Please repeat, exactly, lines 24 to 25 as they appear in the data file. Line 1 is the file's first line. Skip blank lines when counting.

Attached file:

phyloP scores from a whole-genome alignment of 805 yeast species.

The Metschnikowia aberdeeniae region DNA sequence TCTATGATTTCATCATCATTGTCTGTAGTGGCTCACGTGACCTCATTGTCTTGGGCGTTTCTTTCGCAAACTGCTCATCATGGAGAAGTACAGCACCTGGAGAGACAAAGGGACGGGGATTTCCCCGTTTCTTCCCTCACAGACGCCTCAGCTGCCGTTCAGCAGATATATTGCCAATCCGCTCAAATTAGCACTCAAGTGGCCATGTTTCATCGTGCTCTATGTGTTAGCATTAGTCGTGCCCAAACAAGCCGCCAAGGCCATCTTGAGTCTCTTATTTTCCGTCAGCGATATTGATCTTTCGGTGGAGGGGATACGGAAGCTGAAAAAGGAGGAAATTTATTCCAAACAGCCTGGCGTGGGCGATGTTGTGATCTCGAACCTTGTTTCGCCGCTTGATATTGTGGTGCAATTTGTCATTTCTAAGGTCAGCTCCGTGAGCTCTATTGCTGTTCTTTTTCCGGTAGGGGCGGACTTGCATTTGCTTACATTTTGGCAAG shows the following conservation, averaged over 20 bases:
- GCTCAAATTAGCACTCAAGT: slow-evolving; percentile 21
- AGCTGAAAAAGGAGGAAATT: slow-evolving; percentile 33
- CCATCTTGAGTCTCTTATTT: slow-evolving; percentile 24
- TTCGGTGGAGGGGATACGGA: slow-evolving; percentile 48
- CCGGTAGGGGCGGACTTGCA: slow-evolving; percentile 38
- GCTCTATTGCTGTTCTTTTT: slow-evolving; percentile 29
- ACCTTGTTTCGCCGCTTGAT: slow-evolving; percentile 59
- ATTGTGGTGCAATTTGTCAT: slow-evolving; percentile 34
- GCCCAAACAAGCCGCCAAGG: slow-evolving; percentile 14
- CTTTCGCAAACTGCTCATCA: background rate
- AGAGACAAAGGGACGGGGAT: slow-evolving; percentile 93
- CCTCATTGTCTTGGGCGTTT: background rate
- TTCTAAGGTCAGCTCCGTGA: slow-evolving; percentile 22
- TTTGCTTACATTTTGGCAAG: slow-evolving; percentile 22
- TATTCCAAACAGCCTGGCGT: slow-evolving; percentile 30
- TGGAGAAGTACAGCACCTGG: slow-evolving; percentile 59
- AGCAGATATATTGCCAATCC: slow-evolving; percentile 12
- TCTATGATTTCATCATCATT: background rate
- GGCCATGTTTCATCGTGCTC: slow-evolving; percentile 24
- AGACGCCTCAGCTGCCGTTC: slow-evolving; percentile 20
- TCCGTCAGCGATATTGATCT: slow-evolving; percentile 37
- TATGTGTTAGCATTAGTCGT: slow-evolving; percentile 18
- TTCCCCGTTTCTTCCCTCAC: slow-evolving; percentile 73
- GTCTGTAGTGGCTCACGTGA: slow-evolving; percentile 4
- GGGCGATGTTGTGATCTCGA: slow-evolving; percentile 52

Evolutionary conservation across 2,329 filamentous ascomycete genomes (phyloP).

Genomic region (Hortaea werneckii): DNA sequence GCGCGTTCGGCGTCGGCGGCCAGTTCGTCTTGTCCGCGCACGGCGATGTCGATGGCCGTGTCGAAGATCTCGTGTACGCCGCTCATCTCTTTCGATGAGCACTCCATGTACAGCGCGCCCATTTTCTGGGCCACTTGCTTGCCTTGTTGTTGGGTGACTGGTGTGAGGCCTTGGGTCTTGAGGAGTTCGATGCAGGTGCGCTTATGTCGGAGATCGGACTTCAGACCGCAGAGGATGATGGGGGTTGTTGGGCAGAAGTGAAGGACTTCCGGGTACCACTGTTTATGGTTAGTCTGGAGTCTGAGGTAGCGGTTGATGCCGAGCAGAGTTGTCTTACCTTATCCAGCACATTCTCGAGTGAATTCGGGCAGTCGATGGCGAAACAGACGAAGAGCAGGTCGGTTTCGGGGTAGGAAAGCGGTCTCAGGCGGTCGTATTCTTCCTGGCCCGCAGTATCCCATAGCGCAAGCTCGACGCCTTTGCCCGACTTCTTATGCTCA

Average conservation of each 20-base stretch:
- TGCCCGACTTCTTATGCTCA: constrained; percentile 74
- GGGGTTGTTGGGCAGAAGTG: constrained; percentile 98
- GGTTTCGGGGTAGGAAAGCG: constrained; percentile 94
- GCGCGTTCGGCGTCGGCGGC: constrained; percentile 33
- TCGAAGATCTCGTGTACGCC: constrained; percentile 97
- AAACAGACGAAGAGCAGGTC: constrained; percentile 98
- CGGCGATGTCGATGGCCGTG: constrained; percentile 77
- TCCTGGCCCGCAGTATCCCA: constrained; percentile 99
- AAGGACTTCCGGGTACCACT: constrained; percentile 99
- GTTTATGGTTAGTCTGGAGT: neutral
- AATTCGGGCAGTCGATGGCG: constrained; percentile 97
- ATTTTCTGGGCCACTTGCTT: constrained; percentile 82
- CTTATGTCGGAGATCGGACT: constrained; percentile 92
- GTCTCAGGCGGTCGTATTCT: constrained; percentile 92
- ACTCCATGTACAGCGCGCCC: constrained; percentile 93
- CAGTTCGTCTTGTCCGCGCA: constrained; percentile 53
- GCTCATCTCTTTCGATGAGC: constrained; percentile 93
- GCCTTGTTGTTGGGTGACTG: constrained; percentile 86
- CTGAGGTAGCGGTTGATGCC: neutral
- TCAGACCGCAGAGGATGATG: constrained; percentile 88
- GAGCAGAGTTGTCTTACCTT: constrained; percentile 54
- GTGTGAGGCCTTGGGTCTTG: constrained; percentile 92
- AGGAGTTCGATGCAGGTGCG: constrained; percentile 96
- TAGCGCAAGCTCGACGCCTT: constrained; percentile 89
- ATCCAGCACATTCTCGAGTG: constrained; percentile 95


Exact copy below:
- TATGTGTTAGCATTAGTCGT: slow-evolving; percentile 18
- TTCCCCGTTTCTTCCCTCAC: slow-evolving; percentile 73